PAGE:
No one spoke against the sales tax increase during the meeting, but business owner KC Vafiadis submitted a petition with signatures from about 30 local business owners opposed to moving forward with the measure.
Councilman Dwight Worden said he appreciated the input from the business community, but was not persuaded by their arguments.
“I understand their concern about all taxes have a negative impact, but I think that, really, they’re overreacting,” Worden said. “I think that it’s kind of minor. If you’re shopping or dining in Del Mar and spending a hundred bucks and it’s an extra dollar on the tax, how many people actually look at that in making decisions on whether or not they’re going to come here?”
Council members debated whether to include a sunset date with the tax increase, but decided against such a clause. Del Mar City Attorney Leslie Devaney confirmed that citizens would have to vote on a sunset clause in the future, if one is not included in the ballot measure.
Although Finance Committee members suggested that the city end the tax increase after 30 years, the city’s consultant advised against such a long date away. McLarney said Del Mar could include a clause with a shorter sunset and later extend it or not include one at all.
Finance Committee Chairman Tom McGreal said the advisory committee initially suggested a 30-year sunset clause because some of the projects, such as undergrounding utility poles, could require bonds that would take a long time to pay off. After hearing the consultant’s recommendation, however, he agreed with the consultant’s suggestion to not include a sunset clause.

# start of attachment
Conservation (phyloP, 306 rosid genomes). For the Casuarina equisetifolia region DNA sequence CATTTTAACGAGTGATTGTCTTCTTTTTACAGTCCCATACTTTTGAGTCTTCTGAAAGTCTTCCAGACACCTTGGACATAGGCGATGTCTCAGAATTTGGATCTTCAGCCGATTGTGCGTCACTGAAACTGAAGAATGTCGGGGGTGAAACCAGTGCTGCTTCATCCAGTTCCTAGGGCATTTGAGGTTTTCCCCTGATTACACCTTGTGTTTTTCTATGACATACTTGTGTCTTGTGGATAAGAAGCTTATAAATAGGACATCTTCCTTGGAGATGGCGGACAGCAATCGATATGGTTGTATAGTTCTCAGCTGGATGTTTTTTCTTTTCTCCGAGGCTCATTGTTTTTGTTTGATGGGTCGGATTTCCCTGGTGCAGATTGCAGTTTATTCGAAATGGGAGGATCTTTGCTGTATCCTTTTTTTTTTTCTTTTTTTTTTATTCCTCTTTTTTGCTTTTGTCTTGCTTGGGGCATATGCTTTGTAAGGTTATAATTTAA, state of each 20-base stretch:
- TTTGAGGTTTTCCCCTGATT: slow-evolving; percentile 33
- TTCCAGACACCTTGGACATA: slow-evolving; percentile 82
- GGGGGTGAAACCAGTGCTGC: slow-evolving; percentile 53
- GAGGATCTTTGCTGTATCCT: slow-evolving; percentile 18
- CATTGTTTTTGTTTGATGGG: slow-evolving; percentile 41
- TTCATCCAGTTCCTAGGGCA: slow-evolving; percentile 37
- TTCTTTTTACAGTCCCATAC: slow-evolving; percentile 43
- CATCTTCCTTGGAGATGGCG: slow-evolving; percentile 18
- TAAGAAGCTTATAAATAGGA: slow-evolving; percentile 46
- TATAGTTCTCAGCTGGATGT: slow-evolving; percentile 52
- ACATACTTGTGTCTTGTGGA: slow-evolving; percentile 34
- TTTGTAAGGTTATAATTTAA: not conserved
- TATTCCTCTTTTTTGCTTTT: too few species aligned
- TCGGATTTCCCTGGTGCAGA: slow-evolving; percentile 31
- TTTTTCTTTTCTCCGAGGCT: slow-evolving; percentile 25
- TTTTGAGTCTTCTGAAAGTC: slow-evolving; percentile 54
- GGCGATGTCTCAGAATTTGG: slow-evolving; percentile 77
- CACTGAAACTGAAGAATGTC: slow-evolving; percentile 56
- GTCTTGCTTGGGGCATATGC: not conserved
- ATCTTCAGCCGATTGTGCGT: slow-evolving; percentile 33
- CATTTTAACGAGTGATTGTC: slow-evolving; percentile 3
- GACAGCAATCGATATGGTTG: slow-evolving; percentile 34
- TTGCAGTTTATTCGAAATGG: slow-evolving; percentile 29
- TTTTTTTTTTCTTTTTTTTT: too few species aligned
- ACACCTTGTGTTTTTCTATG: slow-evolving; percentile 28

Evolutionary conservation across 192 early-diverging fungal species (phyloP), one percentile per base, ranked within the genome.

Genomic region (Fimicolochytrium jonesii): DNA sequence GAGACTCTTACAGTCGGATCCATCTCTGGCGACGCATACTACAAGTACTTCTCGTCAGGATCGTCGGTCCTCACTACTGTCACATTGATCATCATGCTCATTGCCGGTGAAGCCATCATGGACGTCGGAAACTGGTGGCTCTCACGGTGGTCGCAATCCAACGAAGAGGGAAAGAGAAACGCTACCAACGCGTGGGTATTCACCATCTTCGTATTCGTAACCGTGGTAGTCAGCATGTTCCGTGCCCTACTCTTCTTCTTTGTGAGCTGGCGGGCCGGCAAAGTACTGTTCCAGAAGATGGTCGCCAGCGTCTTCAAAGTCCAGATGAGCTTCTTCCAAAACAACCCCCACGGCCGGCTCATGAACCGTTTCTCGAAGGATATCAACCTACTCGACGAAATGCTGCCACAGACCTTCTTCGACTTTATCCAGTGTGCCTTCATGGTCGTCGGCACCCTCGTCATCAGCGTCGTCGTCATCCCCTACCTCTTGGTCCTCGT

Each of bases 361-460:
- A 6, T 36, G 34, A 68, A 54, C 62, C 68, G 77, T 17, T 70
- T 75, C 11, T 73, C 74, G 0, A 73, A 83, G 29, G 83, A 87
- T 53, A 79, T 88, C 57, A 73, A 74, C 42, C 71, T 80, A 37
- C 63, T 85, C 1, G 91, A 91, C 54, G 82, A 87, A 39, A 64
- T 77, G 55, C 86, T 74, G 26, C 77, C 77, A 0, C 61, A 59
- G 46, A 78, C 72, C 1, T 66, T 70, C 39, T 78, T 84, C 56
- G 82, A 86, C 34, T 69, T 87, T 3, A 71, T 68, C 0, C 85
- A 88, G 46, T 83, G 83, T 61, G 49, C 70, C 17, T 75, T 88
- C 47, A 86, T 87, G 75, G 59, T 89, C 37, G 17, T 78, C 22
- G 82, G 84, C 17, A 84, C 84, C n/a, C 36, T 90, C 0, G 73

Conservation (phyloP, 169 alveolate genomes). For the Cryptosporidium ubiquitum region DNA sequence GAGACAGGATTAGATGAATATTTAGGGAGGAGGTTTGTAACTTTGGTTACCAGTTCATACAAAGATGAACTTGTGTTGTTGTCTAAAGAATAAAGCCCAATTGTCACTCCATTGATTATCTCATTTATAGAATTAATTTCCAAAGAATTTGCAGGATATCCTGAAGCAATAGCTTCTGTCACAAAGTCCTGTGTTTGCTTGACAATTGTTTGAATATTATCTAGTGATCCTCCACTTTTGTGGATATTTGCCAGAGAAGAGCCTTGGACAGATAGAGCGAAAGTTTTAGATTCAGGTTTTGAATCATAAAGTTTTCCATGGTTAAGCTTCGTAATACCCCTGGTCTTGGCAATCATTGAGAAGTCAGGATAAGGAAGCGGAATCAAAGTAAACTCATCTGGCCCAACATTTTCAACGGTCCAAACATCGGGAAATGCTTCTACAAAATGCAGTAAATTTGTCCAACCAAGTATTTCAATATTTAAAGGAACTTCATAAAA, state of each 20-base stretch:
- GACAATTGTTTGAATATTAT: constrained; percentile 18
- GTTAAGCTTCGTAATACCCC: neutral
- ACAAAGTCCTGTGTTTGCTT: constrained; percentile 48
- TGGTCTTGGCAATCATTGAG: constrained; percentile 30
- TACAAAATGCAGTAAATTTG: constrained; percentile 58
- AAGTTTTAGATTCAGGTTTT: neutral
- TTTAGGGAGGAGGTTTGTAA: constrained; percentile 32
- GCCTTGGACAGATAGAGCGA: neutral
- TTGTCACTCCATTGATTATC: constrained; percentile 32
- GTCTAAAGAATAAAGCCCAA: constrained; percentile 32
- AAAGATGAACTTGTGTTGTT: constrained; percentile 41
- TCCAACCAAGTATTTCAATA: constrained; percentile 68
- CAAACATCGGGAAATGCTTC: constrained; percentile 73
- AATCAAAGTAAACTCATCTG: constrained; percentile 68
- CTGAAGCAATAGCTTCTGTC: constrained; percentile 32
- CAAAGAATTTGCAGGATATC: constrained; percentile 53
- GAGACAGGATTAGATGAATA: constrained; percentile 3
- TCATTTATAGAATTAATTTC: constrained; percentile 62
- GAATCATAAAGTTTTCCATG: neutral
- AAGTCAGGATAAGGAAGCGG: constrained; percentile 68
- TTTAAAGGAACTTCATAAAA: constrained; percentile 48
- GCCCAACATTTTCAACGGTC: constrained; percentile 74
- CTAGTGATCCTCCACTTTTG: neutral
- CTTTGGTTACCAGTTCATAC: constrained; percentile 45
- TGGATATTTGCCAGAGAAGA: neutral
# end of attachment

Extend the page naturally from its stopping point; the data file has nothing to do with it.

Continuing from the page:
“Rightly or wrongly, our view at the time was that voters would want to see an end date to this,” McGreal said. “Now we’re hearing a different story about how it might impact voters, so I’m going to defer to the expert.”
The council also discussed whether to exclude language about requiring citizen oversight and independent audits, but ultimately, decided to keep the wording for the resolution similar to the wording in the survey.
“After hearing the poll results and the fact that we tested this ballot language, I don’t think we should change anything,” Mosier said. “This tested really well.”
Thus, the ballot measure will read:
“To provide funding for general city services and infrastructure projects, such as improvement of streets and sidewalks, utility undergrounding, public landscapes, improvement of community parks, trails and recreation facilities; police, crime prevention, fire protection and other public safety services, shall an ordinance that establishes an ongoing one-cent sales tax be adopted, providing an estimated $2 million dollars annually for the city of Del Mar, requiring citizen oversight and independent audits, and all funds controlled locally?”
If approved by voters, the one-cent sales tax increase would go into effect on April 1, 2017, according to the staff report.